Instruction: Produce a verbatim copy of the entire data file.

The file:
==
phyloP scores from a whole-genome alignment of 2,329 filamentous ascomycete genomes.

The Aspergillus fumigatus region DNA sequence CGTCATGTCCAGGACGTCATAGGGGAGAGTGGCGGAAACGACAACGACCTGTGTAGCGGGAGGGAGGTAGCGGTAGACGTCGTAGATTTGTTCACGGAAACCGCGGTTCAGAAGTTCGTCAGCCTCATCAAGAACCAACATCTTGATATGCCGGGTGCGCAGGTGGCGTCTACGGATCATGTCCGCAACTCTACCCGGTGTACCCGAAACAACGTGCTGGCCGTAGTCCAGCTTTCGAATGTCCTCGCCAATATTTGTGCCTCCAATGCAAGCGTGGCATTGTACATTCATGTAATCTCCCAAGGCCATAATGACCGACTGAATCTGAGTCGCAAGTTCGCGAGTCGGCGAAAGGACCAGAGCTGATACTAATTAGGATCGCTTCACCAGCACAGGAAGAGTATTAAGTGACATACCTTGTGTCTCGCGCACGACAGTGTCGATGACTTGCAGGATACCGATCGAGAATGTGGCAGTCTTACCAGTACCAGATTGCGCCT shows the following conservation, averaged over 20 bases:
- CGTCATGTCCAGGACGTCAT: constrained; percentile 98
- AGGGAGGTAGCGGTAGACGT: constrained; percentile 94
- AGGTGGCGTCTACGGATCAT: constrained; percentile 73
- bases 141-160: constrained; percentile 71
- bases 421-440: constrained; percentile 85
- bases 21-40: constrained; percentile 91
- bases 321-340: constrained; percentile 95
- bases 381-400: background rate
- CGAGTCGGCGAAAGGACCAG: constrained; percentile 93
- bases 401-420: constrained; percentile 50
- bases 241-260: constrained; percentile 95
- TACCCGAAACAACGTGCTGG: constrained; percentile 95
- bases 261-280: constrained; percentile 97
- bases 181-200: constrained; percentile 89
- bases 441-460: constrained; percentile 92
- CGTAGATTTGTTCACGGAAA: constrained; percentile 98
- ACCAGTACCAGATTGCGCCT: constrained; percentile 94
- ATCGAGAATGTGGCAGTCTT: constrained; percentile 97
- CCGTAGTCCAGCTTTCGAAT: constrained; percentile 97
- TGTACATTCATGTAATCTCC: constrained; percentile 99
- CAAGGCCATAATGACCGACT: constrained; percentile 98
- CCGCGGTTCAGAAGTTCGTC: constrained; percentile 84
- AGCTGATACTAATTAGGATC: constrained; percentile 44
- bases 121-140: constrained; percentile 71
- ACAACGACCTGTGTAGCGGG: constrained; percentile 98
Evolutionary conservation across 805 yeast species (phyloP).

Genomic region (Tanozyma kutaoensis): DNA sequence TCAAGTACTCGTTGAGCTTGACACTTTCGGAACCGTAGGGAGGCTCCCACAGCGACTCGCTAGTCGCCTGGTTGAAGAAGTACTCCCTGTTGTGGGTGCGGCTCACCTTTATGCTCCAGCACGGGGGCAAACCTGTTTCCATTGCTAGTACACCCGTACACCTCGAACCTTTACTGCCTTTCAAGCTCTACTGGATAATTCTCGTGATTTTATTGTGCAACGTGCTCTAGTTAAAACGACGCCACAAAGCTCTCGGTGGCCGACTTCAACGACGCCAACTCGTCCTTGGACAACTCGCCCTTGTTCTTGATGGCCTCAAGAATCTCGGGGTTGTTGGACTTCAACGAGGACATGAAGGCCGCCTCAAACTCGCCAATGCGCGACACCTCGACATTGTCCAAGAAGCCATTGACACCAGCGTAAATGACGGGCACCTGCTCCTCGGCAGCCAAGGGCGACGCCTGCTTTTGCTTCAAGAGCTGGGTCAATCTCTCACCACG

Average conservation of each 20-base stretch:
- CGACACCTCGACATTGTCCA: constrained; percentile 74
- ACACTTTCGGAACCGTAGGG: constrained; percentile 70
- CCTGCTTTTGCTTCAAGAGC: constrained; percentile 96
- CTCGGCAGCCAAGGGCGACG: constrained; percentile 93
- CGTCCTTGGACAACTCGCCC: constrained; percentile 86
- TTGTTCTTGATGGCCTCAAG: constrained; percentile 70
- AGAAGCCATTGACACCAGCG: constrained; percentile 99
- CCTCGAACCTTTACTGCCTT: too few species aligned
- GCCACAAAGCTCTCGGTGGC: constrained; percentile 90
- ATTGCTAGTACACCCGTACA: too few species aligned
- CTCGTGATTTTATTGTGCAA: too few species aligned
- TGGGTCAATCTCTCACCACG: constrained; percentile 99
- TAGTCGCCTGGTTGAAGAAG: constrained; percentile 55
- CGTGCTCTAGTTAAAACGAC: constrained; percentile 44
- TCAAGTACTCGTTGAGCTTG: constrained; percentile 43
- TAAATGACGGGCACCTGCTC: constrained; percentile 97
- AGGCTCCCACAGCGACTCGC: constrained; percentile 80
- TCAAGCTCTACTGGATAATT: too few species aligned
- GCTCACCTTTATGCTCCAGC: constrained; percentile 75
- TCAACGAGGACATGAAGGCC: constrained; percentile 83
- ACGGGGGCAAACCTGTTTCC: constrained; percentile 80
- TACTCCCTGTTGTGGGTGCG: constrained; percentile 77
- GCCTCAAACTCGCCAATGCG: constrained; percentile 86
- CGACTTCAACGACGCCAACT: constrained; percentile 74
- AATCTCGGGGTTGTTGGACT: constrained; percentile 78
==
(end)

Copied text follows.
phyloP scores from a whole-genome alignment of 2,329 filamentous ascomycete genomes.

The Aspergillus fumigatus region DNA sequence CGTCATGTCCAGGACGTCATAGGGGAGAGTGGCGGAAACGACAACGACCTGTGTAGCGGGAGGGAGGTAGCGGTAGACGTCGTAGATTTGTTCACGGAAACCGCGGTTCAGAAGTTCGTCAGCCTCATCAAGAACCAACATCTTGATATGCCGGGTGCGCAGGTGGCGTCTACGGATCATGTCCGCAACTCTACCCGGTGTACCCGAAACAACGTGCTGGCCGTAGTCCAGCTTTCGAATGTCCTCGCCAATATTTGTGCCTCCAATGCAAGCGTGGCATTGTACATTCATGTAATCTCCCAAGGCCATAATGACCGACTGAATCTGAGTCGCAAGTTCGCGAGTCGGCGAAAGGACCAGAGCTGATACTAATTAGGATCGCTTCACCAGCACAGGAAGAGTATTAAGTGACATACCTTGTGTCTCGCGCACGACAGTGTCGATGACTTGCAGGATACCGATCGAGAATGTGGCAGTCTTACCAGTACCAGATTGCGCCT shows the following conservation, averaged over 20 bases:
- CGTCATGTCCAGGACGTCAT: constrained; percentile 98
- AGGGAGGTAGCGGTAGACGT: constrained; percentile 94
- AGGTGGCGTCTACGGATCAT: constrained; percentile 73
- bases 141-160: constrained; percentile 71
- bases 421-440: constrained; percentile 85
- bases 21-40: constrained; percentile 91
- bases 321-340: constrained; percentile 95
- bases 381-400: background rate
- CGAGTCGGCGAAAGGACCAG: constrained; percentile 93
- bases 401-420: constrained; percentile 50
- bases 241-260: constrained; percentile 95
- TACCCGAAACAACGTGCTGG: constrained; percentile 95
- bases 261-280: constrained; percentile 97
- bases 181-200: constrained; percentile 89
- bases 441-460: constrained; percentile 92
- CGTAGATTTGTTCACGGAAA: constrained; percentile 98
- ACCAGTACCAGATTGCGCCT: constrained; percentile 94
- ATCGAGAATGTGGCAGTCTT: constrained; percentile 97
- CCGTAGTCCAGCTTTCGAAT: constrained; percentile 97
- TGTACATTCATGTAATCTCC: constrained; percentile 99
- CAAGGCCATAATGACCGACT: constrained; percentile 98
- CCGCGGTTCAGAAGTTCGTC: constrained; percentile 84
- AGCTGATACTAATTAGGATC: constrained; percentile 44
- bases 121-140: constrained; percentile 71
- ACAACGACCTGTGTAGCGGG: constrained; percentile 98
Evolutionary conservation across 805 yeast species (phyloP).

Genomic region (Tanozyma kutaoensis): DNA sequence TCAAGTACTCGTTGAGCTTGACACTTTCGGAACCGTAGGGAGGCTCCCACAGCGACTCGCTAGTCGCCTGGTTGAAGAAGTACTCCCTGTTGTGGGTGCGGCTCACCTTTATGCTCCAGCACGGGGGCAAACCTGTTTCCATTGCTAGTACACCCGTACACCTCGAACCTTTACTGCCTTTCAAGCTCTACTGGATAATTCTCGTGATTTTATTGTGCAACGTGCTCTAGTTAAAACGACGCCACAAAGCTCTCGGTGGCCGACTTCAACGACGCCAACTCGTCCTTGGACAACTCGCCCTTGTTCTTGATGGCCTCAAGAATCTCGGGGTTGTTGGACTTCAACGAGGACATGAAGGCCGCCTCAAACTCGCCAATGCGCGACACCTCGACATTGTCCAAGAAGCCATTGACACCAGCGTAAATGACGGGCACCTGCTCCTCGGCAGCCAAGGGCGACGCCTGCTTTTGCTTCAAGAGCTGGGTCAATCTCTCACCACG

Average conservation of each 20-base stretch:
- CGACACCTCGACATTGTCCA: constrained; percentile 74
- ACACTTTCGGAACCGTAGGG: constrained; percentile 70
- CCTGCTTTTGCTTCAAGAGC: constrained; percentile 96
- CTCGGCAGCCAAGGGCGACG: constrained; percentile 93
- CGTCCTTGGACAACTCGCCC: constrained; percentile 86
- TTGTTCTTGATGGCCTCAAG: constrained; percentile 70
- AGAAGCCATTGACACCAGCG: constrained; percentile 99
- CCTCGAACCTTTACTGCCTT: too few species aligned
- GCCACAAAGCTCTCGGTGGC: constrained; percentile 90
- ATTGCTAGTACACCCGTACA: too few species aligned
- CTCGTGATTTTATTGTGCAA: too few species aligned
- TGGGTCAATCTCTCACCACG: constrained; percentile 99
- TAGTCGCCTGGTTGAAGAAG: constrained; percentile 55
- CGTGCTCTAGTTAAAACGAC: constrained; percentile 44
- TCAAGTACTCGTTGAGCTTG: constrained; percentile 43
- TAAATGACGGGCACCTGCTC: constrained; percentile 97
- AGGCTCCCACAGCGACTCGC: constrained; percentile 80
- TCAAGCTCTACTGGATAATT: too few species aligned
- GCTCACCTTTATGCTCCAGC: constrained; percentile 75
- TCAACGAGGACATGAAGGCC: constrained; percentile 83
- ACGGGGGCAAACCTGTTTCC: constrained; percentile 80
- TACTCCCTGTTGTGGGTGCG: constrained; percentile 77
- GCCTCAAACTCGCCAATGCG: constrained; percentile 86
- CGACTTCAACGACGCCAACT: constrained; percentile 74
- AATCTCGGGGTTGTTGGACT: constrained; percentile 78